The birth of Missouri Wine can be traced back to Gottfried Duden, a German immigrant who arrived in Missouri in 1824. Duden bought a plot of land and began recording the weather, growing conditions, and other information for three years; he then published this information in Germany. Fellow Germans read Duden’s description of fertile land and said that “it seems to me almost a fantasy when I consider what nature offers man here.”
It wasn’t long after Duden became published that German settlers began to push west with careful clippings from their old world vineyards. By 1855, there were 500 acres of vineyards within Missouri, and wine was being shipped to St. Louis and beyond. Italian immigrants also had a share in Missouri’s wine history. Some Italians ended up in the Ozark Highlands (after originally planning to settle in Arkansas), where they began to cultivate vineyards to keep the traditions of their homeland alive.
Railroads boosted the growth of Missouri Wine until the first transcontinental railroad when immigrants across the nation were getting California wine because the grapes were more similar to what Europeans were used to from the old country. Even with this set back, Missouri wine was still second to California until the beginning of Prohibition.
The addition of the 18th amendment dealt a fatal blow to the Missouri vineyards, virtually ruining families and their vineyards throughout 48 counties in Missouri. The only local vineyard to have survived Prohibition was St. Stanislaus Novitiate, located in St. Louis, because the owners continued to produce sacramental wine through the years.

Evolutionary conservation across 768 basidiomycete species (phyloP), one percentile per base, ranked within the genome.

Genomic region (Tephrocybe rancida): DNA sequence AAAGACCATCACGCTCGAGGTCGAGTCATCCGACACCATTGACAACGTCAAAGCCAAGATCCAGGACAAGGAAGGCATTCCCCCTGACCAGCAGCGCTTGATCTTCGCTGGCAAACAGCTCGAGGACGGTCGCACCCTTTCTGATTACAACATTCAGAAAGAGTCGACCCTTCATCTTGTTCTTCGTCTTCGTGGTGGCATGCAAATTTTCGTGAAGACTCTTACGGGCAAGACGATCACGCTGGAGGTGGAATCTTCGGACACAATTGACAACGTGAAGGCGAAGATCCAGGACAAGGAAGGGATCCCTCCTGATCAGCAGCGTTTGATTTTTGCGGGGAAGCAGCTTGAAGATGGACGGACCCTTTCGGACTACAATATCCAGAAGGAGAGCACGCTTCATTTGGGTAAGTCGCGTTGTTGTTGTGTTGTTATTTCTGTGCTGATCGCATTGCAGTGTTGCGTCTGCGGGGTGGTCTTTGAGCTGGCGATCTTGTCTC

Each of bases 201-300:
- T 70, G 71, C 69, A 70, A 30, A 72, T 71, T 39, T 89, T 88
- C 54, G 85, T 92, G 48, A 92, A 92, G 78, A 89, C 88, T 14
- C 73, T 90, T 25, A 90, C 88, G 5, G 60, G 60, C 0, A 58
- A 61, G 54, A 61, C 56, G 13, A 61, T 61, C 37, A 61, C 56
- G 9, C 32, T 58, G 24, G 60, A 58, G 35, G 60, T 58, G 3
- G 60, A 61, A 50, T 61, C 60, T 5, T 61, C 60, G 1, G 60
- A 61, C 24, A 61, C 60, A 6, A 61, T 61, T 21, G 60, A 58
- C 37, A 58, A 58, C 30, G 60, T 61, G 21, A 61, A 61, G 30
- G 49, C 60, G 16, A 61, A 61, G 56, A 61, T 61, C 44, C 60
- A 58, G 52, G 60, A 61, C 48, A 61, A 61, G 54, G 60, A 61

There was a period of very slow growth after the Prohibition amendment was repealed, because many parts of Missouri were still legally dry, demand was low, and high taxes and licensing fees discouraged real growth in the industry. Little by little, Missouri wine vineyards came back, and now the tradition is flourishing once more.
Missouri is home to the country’s first American Viticultural Area (AVA), which is a designated wine grape-growing region in the United States, distinguishable by geographic features. Missouri currently has four designated AVA’s, which include: Augusta AVA, Ozark Mountain AVA, Hermann AVA, and Ozark Highland AVA.